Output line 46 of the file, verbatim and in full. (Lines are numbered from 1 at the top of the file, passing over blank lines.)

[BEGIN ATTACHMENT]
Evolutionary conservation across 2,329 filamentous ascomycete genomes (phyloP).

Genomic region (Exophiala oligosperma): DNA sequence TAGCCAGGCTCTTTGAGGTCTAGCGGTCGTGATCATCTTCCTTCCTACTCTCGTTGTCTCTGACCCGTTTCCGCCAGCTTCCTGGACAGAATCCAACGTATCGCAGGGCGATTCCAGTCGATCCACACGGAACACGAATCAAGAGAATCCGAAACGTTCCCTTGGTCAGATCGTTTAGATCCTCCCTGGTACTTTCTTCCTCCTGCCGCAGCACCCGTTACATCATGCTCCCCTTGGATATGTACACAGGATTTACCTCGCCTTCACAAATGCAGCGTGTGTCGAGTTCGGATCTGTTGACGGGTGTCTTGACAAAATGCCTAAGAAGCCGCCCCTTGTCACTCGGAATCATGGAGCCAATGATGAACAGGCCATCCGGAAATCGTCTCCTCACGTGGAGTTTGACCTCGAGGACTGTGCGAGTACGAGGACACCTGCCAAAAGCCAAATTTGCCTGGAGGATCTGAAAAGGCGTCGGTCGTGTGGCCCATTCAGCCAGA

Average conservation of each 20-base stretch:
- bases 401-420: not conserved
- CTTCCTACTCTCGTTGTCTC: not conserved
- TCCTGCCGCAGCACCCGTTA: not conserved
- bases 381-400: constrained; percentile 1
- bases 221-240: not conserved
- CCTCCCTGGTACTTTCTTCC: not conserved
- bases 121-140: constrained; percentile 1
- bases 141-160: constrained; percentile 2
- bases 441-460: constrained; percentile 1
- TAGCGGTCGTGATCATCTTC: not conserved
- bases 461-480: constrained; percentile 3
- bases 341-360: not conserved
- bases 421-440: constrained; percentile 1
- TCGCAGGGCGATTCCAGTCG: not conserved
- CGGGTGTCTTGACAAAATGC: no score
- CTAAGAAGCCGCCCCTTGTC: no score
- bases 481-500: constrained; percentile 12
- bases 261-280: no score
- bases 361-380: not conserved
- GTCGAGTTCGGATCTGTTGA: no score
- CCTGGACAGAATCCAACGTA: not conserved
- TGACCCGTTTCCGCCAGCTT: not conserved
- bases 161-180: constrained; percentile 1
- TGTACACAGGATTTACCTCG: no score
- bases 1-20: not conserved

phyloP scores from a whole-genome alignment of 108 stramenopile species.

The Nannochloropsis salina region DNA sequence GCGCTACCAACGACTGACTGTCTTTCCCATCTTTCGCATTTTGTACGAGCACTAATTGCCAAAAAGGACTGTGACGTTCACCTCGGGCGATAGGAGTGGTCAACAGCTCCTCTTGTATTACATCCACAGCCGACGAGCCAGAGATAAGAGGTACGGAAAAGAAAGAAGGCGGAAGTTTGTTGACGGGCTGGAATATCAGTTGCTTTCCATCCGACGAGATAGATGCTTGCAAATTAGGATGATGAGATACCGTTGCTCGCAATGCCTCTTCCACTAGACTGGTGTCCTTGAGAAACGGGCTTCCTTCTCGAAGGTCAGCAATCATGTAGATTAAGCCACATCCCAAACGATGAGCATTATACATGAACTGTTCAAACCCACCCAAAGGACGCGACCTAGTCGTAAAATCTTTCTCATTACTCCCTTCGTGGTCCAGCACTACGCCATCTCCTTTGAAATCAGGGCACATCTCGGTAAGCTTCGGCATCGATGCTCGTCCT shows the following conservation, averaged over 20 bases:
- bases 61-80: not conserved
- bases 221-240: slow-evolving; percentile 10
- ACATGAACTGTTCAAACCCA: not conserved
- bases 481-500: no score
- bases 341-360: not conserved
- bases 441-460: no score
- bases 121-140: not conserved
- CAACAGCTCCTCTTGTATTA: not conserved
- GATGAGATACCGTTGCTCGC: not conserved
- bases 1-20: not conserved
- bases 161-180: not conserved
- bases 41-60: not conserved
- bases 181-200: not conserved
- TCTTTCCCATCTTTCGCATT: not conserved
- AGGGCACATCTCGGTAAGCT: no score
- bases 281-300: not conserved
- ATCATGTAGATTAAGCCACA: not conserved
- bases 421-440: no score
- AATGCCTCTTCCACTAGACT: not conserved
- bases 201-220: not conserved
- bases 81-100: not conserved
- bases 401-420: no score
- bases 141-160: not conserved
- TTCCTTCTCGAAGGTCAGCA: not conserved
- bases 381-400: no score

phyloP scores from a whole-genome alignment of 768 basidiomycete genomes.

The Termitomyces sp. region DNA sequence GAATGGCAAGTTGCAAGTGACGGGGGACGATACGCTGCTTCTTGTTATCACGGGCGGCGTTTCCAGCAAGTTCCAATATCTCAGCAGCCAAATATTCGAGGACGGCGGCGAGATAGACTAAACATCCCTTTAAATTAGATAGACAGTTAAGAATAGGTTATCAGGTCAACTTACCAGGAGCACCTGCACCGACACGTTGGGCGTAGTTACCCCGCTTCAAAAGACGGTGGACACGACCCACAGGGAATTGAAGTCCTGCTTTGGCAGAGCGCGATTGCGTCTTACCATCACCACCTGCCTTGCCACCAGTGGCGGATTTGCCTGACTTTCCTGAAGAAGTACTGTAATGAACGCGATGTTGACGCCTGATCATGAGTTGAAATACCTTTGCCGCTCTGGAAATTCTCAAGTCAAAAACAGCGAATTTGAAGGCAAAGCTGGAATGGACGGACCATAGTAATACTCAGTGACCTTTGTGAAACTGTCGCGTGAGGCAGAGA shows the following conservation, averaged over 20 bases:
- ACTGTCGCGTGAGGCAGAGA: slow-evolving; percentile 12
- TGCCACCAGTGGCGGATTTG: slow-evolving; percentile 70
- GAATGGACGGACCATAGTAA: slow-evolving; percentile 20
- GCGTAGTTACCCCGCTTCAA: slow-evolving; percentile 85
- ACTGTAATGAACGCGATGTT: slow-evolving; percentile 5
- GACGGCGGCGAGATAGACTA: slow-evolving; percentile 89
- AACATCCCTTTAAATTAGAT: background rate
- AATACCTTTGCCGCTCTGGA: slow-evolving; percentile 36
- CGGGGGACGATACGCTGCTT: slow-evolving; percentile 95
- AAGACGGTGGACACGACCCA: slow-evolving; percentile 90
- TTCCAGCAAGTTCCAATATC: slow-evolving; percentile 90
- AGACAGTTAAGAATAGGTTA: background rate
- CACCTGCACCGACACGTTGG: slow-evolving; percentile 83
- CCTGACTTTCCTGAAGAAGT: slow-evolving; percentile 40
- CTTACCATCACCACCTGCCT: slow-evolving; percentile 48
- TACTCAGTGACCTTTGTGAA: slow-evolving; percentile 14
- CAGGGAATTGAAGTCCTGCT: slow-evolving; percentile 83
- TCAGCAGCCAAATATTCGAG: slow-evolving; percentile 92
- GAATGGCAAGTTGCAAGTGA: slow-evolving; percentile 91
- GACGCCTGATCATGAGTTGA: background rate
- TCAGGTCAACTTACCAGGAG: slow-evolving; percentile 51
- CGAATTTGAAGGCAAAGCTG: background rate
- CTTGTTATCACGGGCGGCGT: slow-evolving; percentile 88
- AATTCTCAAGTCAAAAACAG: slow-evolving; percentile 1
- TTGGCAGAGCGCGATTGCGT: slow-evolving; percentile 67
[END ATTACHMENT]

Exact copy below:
- bases 281-300: not conserved